Why Overeating is not a major cause of obesity? A group of researchers argues that the main causes of the obesity epidemic are more related to the type of food we eat than to the amount of food we eat.
Summary : A group of researchers challenge the energy balance model by publishing a view on the cause of obesity. According to this model, the reason for weight gain is that people receive more energy than what they consume in the body. According to the authors, the definition of obesity as a disorder of energy balance, without considering the biological mechanisms underlying weight gain, repeats a principle of physics. The authors emphasize the carbohydrate-insulin model, which describes obesity as a metabolic disorder caused by what we eat, not the amount of food we eat.
- Public health statements encouraging people to eat less and exercise more have not been able to stop the rise in obesity and obesity-related diseases.
- The energy balance model, which states that weight gain is due to receiving more energy than energy consumed in the body, repeats one of the principles of physics without considering the biological mechanisms that control weight gain.
- According to the carbohydrate-insulin model, overeating does not cause obesity, but the process of gaining fat leads to overeating.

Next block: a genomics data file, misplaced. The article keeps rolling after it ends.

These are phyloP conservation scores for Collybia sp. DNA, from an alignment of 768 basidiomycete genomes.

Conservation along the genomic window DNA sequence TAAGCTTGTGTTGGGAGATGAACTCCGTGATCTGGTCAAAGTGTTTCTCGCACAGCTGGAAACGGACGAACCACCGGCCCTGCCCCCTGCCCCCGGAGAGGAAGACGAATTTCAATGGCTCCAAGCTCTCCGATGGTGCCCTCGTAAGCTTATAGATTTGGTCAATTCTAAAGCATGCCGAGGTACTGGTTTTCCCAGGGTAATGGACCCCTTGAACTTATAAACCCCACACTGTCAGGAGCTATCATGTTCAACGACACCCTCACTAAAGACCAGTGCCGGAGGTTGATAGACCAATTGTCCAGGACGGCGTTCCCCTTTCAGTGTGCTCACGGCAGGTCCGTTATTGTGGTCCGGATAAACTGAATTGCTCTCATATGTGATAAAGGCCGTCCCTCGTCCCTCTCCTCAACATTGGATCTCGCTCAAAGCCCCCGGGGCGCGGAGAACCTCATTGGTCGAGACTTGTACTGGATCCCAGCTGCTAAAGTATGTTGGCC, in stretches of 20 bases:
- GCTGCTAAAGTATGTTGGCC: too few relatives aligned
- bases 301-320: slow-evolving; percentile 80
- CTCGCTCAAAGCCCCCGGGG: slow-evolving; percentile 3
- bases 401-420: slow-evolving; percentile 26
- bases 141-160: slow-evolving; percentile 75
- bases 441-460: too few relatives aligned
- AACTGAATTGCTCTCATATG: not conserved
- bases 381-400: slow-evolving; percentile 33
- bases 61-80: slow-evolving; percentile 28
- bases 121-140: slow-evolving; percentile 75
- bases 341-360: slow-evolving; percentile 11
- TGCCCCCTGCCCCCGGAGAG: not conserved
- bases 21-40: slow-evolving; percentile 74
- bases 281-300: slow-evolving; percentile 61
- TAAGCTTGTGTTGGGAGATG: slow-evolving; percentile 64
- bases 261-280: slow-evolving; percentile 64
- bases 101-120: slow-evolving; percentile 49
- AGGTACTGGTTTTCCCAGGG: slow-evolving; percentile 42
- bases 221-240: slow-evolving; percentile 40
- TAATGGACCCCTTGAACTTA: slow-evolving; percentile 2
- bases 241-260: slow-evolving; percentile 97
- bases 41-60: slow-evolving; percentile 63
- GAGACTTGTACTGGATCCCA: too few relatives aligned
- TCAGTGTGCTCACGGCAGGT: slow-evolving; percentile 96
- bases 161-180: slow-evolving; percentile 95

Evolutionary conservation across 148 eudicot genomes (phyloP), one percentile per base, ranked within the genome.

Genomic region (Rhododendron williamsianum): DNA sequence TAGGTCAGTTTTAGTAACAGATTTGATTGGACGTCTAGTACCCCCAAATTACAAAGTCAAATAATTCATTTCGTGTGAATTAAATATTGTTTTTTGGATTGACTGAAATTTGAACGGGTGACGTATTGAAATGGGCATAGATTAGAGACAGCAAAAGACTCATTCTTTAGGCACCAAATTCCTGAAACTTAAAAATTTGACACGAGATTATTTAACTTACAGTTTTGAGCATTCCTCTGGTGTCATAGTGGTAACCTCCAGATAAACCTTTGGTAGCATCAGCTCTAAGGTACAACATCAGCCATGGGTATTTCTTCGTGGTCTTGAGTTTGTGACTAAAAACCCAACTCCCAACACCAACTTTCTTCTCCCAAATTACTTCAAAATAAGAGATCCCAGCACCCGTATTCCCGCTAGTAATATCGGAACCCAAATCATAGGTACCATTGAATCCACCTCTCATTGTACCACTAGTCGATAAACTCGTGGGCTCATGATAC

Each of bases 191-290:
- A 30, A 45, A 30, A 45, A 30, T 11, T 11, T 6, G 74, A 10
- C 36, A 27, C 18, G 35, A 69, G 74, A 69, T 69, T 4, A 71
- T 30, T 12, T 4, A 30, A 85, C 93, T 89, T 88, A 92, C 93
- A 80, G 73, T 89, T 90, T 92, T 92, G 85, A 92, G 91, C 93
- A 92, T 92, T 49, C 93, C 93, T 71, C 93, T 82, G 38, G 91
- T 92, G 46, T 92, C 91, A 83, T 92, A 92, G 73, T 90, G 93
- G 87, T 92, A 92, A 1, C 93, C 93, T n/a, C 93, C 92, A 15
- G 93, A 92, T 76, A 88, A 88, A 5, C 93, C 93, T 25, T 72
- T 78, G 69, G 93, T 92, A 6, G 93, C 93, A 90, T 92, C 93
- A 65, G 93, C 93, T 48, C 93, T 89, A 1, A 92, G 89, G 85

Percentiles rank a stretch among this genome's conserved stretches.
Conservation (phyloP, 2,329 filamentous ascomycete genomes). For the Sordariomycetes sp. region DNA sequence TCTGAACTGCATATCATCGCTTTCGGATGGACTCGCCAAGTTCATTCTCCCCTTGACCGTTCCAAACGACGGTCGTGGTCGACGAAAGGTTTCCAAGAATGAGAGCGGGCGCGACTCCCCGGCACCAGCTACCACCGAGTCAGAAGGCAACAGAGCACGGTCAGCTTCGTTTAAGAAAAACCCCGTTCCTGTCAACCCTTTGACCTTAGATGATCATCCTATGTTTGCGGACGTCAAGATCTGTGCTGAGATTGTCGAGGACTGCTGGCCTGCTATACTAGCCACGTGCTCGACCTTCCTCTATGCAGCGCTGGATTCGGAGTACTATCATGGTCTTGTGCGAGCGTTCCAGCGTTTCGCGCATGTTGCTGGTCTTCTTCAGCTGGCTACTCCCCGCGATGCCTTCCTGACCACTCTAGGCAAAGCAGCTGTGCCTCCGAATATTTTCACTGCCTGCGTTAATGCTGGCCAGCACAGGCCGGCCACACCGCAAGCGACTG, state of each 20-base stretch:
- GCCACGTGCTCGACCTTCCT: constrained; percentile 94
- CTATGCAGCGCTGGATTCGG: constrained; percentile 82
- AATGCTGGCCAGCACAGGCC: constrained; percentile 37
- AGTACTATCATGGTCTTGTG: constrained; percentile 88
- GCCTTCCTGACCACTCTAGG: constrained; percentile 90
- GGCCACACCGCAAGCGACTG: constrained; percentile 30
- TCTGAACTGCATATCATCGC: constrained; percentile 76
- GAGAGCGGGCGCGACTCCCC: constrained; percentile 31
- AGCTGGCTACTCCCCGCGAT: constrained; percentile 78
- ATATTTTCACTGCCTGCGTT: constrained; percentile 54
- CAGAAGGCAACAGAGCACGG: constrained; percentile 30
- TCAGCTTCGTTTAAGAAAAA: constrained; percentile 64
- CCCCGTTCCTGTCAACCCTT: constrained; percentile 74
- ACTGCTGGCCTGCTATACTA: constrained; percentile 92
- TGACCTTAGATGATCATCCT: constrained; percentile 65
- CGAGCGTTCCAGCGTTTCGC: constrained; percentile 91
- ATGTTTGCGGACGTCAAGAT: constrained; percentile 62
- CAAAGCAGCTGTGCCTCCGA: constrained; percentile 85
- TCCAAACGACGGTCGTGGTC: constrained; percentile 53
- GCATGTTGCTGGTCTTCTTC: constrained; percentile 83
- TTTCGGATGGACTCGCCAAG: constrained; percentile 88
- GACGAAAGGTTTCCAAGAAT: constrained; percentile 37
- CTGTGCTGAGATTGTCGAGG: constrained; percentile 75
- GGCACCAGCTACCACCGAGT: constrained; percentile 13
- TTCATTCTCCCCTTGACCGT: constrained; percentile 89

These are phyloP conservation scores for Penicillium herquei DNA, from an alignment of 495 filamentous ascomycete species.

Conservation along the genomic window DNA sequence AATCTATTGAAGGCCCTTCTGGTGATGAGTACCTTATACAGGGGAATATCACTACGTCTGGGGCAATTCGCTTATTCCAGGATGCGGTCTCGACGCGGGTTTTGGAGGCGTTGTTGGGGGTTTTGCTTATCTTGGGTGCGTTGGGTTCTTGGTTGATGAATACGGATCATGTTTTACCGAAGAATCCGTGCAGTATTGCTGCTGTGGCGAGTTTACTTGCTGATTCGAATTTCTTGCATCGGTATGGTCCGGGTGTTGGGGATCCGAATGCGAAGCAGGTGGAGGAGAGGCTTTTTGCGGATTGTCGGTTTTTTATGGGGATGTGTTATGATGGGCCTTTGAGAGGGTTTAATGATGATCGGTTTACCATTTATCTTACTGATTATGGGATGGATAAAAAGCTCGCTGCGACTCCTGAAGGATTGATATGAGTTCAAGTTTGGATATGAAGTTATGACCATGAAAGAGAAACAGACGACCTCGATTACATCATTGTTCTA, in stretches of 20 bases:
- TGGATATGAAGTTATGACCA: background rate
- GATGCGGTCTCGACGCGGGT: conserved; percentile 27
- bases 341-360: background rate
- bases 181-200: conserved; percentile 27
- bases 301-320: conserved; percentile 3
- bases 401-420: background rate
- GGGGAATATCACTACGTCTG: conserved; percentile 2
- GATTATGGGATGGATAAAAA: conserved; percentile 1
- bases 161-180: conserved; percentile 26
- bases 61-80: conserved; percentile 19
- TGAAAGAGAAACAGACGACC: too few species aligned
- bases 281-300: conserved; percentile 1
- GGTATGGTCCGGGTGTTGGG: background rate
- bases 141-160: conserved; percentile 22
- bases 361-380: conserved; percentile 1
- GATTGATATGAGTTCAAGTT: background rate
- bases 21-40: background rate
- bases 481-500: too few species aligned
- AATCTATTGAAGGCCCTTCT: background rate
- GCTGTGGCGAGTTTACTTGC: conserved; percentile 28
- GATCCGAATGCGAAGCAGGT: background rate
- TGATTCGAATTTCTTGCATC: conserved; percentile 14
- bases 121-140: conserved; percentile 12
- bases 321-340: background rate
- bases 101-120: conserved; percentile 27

- The current epidemic of obesity is due in part to hormonal reactions to changes in food quality: in particular, foods with a high glycemic load that fundamentally alter metabolism.
- Focusing on what we eat is a better weight management strategy than consuming it.
Statistics from the US Centers for Disease Control and Prevention (CDC) show that obesity affects more than 40 percent of American adults and puts them at higher risk for heart disease, stroke, type 2 diabetes and some cancers.
According to the USDA’s 2025-2020 Food Guidelines (USDA), adults should reduce their calorie intake from foods and beverages and increase the amount of calories burned through physical activity to lose weight. This weight management approach is based on a century-old energy balance model that says that weight gain is due to the fact that you receive more energy than you consume.
In today’s world, which is surrounded by delicious, affordable food and cheap processed foods, it is easy for people to get more calories than they need, and this imbalance is exacerbated by today’s sedentary lifestyle. With this in mind, overeating combined with inadequate physical activity leads to the spread of obesity.
On the other hand, despite decades of public health messages encouraging people to eat less and exercise more, the rate of obesity and obesity-related illnesses has been steadily rising.
The authors of the article “Carbohydrate-Insulin Model: A Physiological Perspective on the Obesity Pandemic”, published in The American Journal of Clinical Nutrition , point out the basic drawbacks of the energy balance model. They argue that the alternative model, the “carbohydrate-insulin model,” better explains obesity and weight gain. In addition, the carbohydrate-insulin model refers to more sustainable and effective weight management strategies.